- DDDig Dis Sci 2018 Aug 09
- CONCLUSIONS: Patients presenting to a tertiary care GI clinic report poorer sleep than healthy controls. In general, patients with IBS report the highest rates of sleep difficulties compared to patients with other diagnoses.
- Prevalence and the risk factors of gastro-esophageal reflux disease in medical students. [Journal Article]
- MJMed J Armed Forces India 2018; 74(3):250-254
- CONCLUSIONS: Prevalence of symptoms of GERD in medical students is 25%, majority had mild symptoms. Associated dyspeptic symptoms were present in 38.6%. Factors predisposing to GERD in them are higher BMI, final years of MBBS course, use of NSAID, inadequate sleep, sleeping within one hour of taking dinner, missing breakfast on regular basis and quick eating.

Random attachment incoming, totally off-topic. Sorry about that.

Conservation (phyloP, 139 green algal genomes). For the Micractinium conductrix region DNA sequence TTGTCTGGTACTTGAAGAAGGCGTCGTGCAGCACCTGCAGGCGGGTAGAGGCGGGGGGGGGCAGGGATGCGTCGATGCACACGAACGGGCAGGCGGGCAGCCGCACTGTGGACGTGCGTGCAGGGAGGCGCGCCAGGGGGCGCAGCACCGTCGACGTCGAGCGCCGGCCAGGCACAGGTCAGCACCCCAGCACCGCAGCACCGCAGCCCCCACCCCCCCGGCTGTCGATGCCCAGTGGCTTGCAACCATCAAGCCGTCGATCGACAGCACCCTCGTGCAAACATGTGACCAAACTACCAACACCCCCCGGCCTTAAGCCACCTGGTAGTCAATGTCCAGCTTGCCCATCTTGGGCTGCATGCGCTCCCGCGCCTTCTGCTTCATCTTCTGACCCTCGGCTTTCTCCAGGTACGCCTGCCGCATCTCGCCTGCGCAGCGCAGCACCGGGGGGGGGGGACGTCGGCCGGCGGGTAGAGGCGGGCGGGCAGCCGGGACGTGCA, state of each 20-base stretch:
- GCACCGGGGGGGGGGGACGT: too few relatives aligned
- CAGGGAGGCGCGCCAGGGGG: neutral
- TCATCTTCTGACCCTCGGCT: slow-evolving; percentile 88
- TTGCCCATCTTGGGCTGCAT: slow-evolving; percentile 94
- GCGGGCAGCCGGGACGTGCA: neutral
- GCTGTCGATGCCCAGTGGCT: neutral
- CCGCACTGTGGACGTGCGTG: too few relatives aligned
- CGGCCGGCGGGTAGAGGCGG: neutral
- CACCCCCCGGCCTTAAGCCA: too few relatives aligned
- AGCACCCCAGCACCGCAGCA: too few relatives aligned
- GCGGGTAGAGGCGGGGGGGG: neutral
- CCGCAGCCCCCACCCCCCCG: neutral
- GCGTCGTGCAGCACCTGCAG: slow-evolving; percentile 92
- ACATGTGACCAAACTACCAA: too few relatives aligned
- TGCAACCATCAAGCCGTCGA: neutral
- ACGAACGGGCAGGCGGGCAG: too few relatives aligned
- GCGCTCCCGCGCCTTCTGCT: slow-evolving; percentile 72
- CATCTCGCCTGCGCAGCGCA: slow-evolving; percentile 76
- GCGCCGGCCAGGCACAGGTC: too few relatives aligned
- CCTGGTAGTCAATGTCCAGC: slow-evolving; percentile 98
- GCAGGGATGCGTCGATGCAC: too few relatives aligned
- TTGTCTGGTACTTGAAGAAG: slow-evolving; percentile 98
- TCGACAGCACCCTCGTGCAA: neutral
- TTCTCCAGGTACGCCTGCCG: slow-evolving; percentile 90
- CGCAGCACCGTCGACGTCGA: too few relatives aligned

- Long-term outcomes of patients with symptomatic gastroesophageal reflux disease treated with vonoprazan. [Journal Article]
- SJScand J Gastroenterol 2018 Jul 28; :1-8
- CONCLUSIONS: One-year treatment with vonoprazan significantly improves GERD symptoms and endoscopic healing of erosive esophagitis is satisfactory. The long-term use of vonoprazan is effective and useful to control GERD.
- Rationale use of proton pump inhibitors: Observational study of hospital based prescriptions and role of clinical pharmacist. [Journal Article]
- PJPak J Pharm Sci 2018; 31(4):1217-1227
- The rationale of acid suppressant therapy with PPIs was assessed to measure the treatments conformity in PGHI under clinical guidelines. The irrational use of PPIs was found to induce side effects in...